“In practice, because of the difficulties in containing bees, a small proportion of any honey will be from additional nectar from other flower types. Typical examples of North American monofloral honeys are clover, orange blossom, blueberry, sage, tupelo, buckwheat, fireweed, mesquite, and sourwood.” – Wikipedia
In Florida, honey producers are as protective about their Tupelo honey as Georgians are about what can be called a true Vidalia onion. I mention white Ogeechee Tupelo trees in my books because they’re a major tree along the Apalachicola River in the panhandle section of the state. They’re a primary source for Tupelo honey and, less well known, as a source of pecan-sized fruits which taste like limes (sort of) and make a pleasing drink and some great preserves.
Tupelo honey, which I thought was the only kind of honey on earth when I was growing up, is light-colored and has a slightly floral taste and (kind of) smells like cinnamon. When I mention it outside of Florida and southern Georgia, most people have never heard of it. Being old fashioned–or possibly just old–I remember buying honey in boxes where you got a giant slab of honeycomb which I thought was the best part. Now we get strained honey at most stores. What a loss.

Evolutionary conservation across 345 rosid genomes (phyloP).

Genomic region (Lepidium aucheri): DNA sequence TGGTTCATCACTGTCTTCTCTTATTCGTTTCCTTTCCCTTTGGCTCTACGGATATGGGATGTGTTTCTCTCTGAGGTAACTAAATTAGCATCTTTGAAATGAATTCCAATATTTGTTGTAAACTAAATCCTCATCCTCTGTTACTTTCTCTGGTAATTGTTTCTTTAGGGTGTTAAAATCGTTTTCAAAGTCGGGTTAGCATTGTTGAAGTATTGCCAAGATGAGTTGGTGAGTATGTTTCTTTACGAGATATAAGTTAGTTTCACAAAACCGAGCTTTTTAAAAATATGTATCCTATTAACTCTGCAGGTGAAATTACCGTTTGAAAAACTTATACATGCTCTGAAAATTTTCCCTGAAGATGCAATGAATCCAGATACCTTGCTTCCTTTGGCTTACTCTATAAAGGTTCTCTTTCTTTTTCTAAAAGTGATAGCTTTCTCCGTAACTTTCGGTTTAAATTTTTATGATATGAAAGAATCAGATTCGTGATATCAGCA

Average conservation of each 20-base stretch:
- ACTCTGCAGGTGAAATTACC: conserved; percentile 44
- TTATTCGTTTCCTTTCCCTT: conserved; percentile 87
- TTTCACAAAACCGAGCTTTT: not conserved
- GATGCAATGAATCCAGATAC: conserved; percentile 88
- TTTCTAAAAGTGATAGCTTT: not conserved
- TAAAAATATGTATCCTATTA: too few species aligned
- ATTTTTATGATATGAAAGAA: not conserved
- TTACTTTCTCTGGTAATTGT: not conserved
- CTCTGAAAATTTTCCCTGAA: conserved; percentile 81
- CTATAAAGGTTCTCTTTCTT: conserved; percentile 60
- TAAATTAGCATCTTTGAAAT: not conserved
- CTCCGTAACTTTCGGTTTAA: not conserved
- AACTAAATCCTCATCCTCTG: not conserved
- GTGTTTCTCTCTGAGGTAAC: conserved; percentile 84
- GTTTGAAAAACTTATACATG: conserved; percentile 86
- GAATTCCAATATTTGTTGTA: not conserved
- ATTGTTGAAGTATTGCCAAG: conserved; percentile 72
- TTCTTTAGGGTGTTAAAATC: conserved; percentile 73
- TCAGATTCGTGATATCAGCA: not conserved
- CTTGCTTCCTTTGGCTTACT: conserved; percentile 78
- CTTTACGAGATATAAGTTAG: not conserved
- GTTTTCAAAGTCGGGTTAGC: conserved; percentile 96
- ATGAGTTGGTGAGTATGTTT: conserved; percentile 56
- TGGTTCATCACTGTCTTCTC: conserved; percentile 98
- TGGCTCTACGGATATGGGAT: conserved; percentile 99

Here’s a great picture from Florida Memory showing Tupelo trees along the Apalachicola River:
I like the passage in Florida’s Wetlands, Volume 2, about the Tupelo: “Like cypress, Ogeechee tupelos are practically immortal. They can live for hundreds of years and they keep replacing their stems, so they need not reproduce frequently.” Old trees carry the land’s stories if you know how to listen. You can find these trees most often in floodplain swamps, as shown by this photograph from the Florida Natural Areas Inventory (FNAI):
In Florida, you’ll find these trees primarily in panhandle swamps near the Apalachicola River. This is where a fair amount of Tupelo honey comes from. For those of us in Tallahassee, that was close enough to have a constant supply of quality honey.
Malcolm R. Campbell’s “Lena” will be released on August 1 as the final novel in his Florida Folk Magic trilogy.